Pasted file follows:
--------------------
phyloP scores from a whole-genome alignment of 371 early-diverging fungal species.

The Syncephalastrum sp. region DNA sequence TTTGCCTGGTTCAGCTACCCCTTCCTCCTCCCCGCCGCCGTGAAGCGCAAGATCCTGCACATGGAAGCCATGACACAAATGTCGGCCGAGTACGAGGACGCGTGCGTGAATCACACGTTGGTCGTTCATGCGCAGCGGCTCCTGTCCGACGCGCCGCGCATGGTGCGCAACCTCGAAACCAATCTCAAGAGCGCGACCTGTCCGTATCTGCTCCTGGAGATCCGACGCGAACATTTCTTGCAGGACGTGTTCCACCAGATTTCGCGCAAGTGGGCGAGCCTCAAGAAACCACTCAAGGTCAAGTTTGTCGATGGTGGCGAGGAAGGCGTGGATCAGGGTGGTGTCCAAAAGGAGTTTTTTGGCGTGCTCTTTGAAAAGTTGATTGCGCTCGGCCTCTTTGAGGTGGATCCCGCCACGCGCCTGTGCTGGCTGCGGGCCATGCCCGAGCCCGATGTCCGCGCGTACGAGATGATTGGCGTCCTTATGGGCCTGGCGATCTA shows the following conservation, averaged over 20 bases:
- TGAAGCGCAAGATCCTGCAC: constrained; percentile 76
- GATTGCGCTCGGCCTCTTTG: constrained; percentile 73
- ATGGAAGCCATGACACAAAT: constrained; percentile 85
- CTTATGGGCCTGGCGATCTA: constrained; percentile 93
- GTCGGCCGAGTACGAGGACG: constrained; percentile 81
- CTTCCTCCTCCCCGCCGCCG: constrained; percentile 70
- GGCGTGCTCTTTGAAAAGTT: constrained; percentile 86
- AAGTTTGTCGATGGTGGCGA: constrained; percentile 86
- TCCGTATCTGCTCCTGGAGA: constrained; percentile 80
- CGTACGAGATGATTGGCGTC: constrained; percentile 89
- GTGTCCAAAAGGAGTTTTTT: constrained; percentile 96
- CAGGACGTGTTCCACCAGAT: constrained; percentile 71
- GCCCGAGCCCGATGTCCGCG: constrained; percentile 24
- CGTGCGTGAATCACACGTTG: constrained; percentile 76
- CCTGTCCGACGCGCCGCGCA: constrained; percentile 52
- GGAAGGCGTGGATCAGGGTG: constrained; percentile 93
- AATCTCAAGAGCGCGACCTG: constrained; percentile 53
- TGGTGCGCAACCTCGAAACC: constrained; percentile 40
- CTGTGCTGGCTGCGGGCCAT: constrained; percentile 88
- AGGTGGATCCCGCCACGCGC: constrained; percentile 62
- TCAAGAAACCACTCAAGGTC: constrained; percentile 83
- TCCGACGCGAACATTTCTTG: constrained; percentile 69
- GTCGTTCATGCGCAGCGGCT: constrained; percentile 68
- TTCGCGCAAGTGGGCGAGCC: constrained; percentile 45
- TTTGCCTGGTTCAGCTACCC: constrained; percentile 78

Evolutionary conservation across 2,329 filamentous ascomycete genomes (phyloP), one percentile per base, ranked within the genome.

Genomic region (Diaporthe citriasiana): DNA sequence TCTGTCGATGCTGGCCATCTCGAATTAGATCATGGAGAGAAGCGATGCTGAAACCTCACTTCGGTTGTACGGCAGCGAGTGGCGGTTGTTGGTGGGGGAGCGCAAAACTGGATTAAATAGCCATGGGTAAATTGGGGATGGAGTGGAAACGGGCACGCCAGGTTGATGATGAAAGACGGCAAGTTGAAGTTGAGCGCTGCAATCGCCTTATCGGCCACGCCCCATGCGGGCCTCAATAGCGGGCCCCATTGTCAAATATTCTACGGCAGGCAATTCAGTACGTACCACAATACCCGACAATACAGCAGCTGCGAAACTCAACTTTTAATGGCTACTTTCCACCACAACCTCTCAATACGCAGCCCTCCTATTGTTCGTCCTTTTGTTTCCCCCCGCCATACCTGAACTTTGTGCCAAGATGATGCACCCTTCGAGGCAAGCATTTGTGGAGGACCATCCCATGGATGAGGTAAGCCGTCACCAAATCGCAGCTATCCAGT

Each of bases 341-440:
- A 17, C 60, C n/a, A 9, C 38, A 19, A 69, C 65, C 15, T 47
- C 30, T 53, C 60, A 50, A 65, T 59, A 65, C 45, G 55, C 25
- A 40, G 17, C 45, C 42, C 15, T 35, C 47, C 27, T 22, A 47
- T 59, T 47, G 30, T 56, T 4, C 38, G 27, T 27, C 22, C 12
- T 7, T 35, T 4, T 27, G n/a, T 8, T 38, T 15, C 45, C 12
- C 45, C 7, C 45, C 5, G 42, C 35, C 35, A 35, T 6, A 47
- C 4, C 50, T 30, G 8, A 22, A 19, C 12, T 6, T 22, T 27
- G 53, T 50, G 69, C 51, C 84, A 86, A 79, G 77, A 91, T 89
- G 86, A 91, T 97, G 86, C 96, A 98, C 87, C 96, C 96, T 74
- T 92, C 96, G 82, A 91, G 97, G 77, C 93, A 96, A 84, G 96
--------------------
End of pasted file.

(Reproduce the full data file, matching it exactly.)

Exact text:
phyloP scores from a whole-genome alignment of 371 early-diverging fungal species.

The Syncephalastrum sp. region DNA sequence TTTGCCTGGTTCAGCTACCCCTTCCTCCTCCCCGCCGCCGTGAAGCGCAAGATCCTGCACATGGAAGCCATGACACAAATGTCGGCCGAGTACGAGGACGCGTGCGTGAATCACACGTTGGTCGTTCATGCGCAGCGGCTCCTGTCCGACGCGCCGCGCATGGTGCGCAACCTCGAAACCAATCTCAAGAGCGCGACCTGTCCGTATCTGCTCCTGGAGATCCGACGCGAACATTTCTTGCAGGACGTGTTCCACCAGATTTCGCGCAAGTGGGCGAGCCTCAAGAAACCACTCAAGGTCAAGTTTGTCGATGGTGGCGAGGAAGGCGTGGATCAGGGTGGTGTCCAAAAGGAGTTTTTTGGCGTGCTCTTTGAAAAGTTGATTGCGCTCGGCCTCTTTGAGGTGGATCCCGCCACGCGCCTGTGCTGGCTGCGGGCCATGCCCGAGCCCGATGTCCGCGCGTACGAGATGATTGGCGTCCTTATGGGCCTGGCGATCTA shows the following conservation, averaged over 20 bases:
- TGAAGCGCAAGATCCTGCAC: constrained; percentile 76
- GATTGCGCTCGGCCTCTTTG: constrained; percentile 73
- ATGGAAGCCATGACACAAAT: constrained; percentile 85
- CTTATGGGCCTGGCGATCTA: constrained; percentile 93
- GTCGGCCGAGTACGAGGACG: constrained; percentile 81
- CTTCCTCCTCCCCGCCGCCG: constrained; percentile 70
- GGCGTGCTCTTTGAAAAGTT: constrained; percentile 86
- AAGTTTGTCGATGGTGGCGA: constrained; percentile 86
- TCCGTATCTGCTCCTGGAGA: constrained; percentile 80
- CGTACGAGATGATTGGCGTC: constrained; percentile 89
- GTGTCCAAAAGGAGTTTTTT: constrained; percentile 96
- CAGGACGTGTTCCACCAGAT: constrained; percentile 71
- GCCCGAGCCCGATGTCCGCG: constrained; percentile 24
- CGTGCGTGAATCACACGTTG: constrained; percentile 76
- CCTGTCCGACGCGCCGCGCA: constrained; percentile 52
- GGAAGGCGTGGATCAGGGTG: constrained; percentile 93
- AATCTCAAGAGCGCGACCTG: constrained; percentile 53
- TGGTGCGCAACCTCGAAACC: constrained; percentile 40
- CTGTGCTGGCTGCGGGCCAT: constrained; percentile 88
- AGGTGGATCCCGCCACGCGC: constrained; percentile 62
- TCAAGAAACCACTCAAGGTC: constrained; percentile 83
- TCCGACGCGAACATTTCTTG: constrained; percentile 69
- GTCGTTCATGCGCAGCGGCT: constrained; percentile 68
- TTCGCGCAAGTGGGCGAGCC: constrained; percentile 45
- TTTGCCTGGTTCAGCTACCC: constrained; percentile 78

Evolutionary conservation across 2,329 filamentous ascomycete genomes (phyloP), one percentile per base, ranked within the genome.

Genomic region (Diaporthe citriasiana): DNA sequence TCTGTCGATGCTGGCCATCTCGAATTAGATCATGGAGAGAAGCGATGCTGAAACCTCACTTCGGTTGTACGGCAGCGAGTGGCGGTTGTTGGTGGGGGAGCGCAAAACTGGATTAAATAGCCATGGGTAAATTGGGGATGGAGTGGAAACGGGCACGCCAGGTTGATGATGAAAGACGGCAAGTTGAAGTTGAGCGCTGCAATCGCCTTATCGGCCACGCCCCATGCGGGCCTCAATAGCGGGCCCCATTGTCAAATATTCTACGGCAGGCAATTCAGTACGTACCACAATACCCGACAATACAGCAGCTGCGAAACTCAACTTTTAATGGCTACTTTCCACCACAACCTCTCAATACGCAGCCCTCCTATTGTTCGTCCTTTTGTTTCCCCCCGCCATACCTGAACTTTGTGCCAAGATGATGCACCCTTCGAGGCAAGCATTTGTGGAGGACCATCCCATGGATGAGGTAAGCCGTCACCAAATCGCAGCTATCCAGT

Each of bases 341-440:
- A 17, C 60, C n/a, A 9, C 38, A 19, A 69, C 65, C 15, T 47
- C 30, T 53, C 60, A 50, A 65, T 59, A 65, C 45, G 55, C 25
- A 40, G 17, C 45, C 42, C 15, T 35, C 47, C 27, T 22, A 47
- T 59, T 47, G 30, T 56, T 4, C 38, G 27, T 27, C 22, C 12
- T 7, T 35, T 4, T 27, G n/a, T 8, T 38, T 15, C 45, C 12
- C 45, C 7, C 45, C 5, G 42, C 35, C 35, A 35, T 6, A 47
- C 4, C 50, T 30, G 8, A 22, A 19, C 12, T 6, T 22, T 27
- G 53, T 50, G 69, C 51, C 84, A 86, A 79, G 77, A 91, T 89
- G 86, A 91, T 97, G 86, C 96, A 98, C 87, C 96, C 96, T 74
- T 92, C 96, G 82, A 91, G 97, G 77, C 93, A 96, A 84, G 96